Armor quality of the Tiger I

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seppw
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Re: Armor quality of the Tiger I

Post by seppw » 28 Dec 2018 14:06

critical mass wrote:
28 Dec 2018 12:06
Attached are Zahlentafel 9a and-b from BAMA RH8-1319 ("H. Knüppel, Entwicklung von Hochleistungsgranaten auf Grundlage des Homogengeschosses", originally classified SECRET, dated 1942, reporting on the improvements of APC mass production techniques for Pzgr.39 series APCBC-HE, unpublished primary source).

Notice that the lower table shows the effect of optimum hardness. The upper tabulation therein was for tests employing a much higher hardness (Rc =64.0 nose and Rc=60.0 core), which lead to early break up and outright shatter in some cases. The slight temper of the german AP towards a nose hardness =61.0 and core 59.0 ideally, was exactly on the sweet spot between optimum hardness but acceptable toughness to prevent early break up.
Post ww2, the germans were extremely critical about the british adoption of higher hardness for their AP-shot. They claimed this gives raise to formation of brittle carbide networks in the head of the shell, which are relatively easy to break up. The british thought that the use of a cap would prevent shatter, which it did but they failed to understand that the germans consistently differentiated between shatter failure and break up failure, and that they tested these shells with cap, too.

The upper tabulation, Zahlentafel 9b shows experimentation in the optimum alloying with heat#8079 beeing markedly superior, the results of which I reported in a previous memo. Notice that these are actual test records, not smoothed penetration chart interpretation of the actual tests.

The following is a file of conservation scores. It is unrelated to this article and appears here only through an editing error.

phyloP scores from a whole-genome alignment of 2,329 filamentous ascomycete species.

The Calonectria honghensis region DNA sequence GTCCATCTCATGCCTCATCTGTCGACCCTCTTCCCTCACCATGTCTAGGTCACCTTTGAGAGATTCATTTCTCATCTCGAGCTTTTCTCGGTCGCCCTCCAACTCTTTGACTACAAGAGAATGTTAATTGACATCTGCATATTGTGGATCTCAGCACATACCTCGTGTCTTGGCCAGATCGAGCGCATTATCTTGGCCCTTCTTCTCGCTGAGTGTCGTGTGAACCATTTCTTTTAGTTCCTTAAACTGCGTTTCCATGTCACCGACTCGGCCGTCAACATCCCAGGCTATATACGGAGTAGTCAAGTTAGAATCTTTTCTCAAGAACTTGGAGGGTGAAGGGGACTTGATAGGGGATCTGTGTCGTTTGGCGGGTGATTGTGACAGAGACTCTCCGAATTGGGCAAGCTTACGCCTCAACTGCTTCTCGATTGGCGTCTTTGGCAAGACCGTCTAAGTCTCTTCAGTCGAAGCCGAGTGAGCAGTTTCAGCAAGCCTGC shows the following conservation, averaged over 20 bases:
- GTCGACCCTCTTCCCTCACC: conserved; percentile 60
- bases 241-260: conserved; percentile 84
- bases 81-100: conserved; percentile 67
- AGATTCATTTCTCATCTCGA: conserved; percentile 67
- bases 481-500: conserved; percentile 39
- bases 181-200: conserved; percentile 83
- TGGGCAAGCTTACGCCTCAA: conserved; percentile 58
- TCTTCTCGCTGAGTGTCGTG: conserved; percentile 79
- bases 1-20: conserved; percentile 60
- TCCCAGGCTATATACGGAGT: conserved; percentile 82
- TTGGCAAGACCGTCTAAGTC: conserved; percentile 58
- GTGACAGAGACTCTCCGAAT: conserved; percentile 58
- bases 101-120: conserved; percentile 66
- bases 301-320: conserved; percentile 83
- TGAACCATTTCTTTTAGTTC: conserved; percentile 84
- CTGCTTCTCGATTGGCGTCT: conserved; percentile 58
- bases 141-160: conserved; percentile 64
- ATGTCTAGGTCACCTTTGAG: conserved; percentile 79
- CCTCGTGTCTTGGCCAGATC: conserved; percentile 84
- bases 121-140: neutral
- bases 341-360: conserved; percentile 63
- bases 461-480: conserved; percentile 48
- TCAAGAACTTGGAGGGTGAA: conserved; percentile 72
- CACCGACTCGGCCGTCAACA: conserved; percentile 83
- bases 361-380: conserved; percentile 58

On the base of these tests, WaPrüf issued updated specification standarts for manufacturing of the Pzgr39 to all manufacturers, replacing their respective heat treatments during mid 1942. The first projectiles arriving in not before summer / autumn 1942 on the eastern front.
Critical Mass,
fantastic contribution!
On page 2 a Leuchtgas-Sauerstoffbrenner is mentioned. Usually this device is used to cut steel in a cost-effective but not very accurate manner.
Casting #8079 has a CEV value greater than 0.92.
Was this device used in order to get the approximate shape, which could be corrected in a subsequent step, or in order to reheat the metal?
Last edited by seppw on 29 Dec 2018 12:41, edited 1 time in total.

critical mass
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Re: Armor quality of the Tiger I

Post by critical mass » 28 Dec 2018 14:31

Seppw,

glad You found my previous memo useful. The oxygen cutting torch was used for secondary heat treatment, more precisely for the tempering of the base of the projectile ("anlassen"-in german refers to tempering).
The process was first to heat the projectile rough body slab, press it into a positive form matrix by pressing a cavity shaped pole into the hot steel,
then to re heat it again in order to stress relieve the steel matrix.
Then came rough machining of exterior surfaces
then came heating to critical temperature, holding it there at a predefined time for complete transformation to martensite crystal structure and then cooling it quickly under forced water in order to "fix" the desired crystal structure. This gave the required hardness.
However, the projectile would also be very brittle after this treatment. And the base needs to be more ductile / tough than the nose, particularely under sideways impact forces, so ideally You´d want to have a gradual change of hardness -no rapid changes anywhere- from very hard at the nose to relatively soft at where the base plug is seated to protect the explosive cavity.

In order to keep the nose hardness high, the projectile was emersed nose first in cooling water and then tempered by radial oxygene torch heating of the base, while the projectile was step by step lifted out of the cooling water. The timing was important, so that the martensite crystal got spheroized (tempered martensite) and softer towards the base for an optimum, ski-slope shaped hardness contour.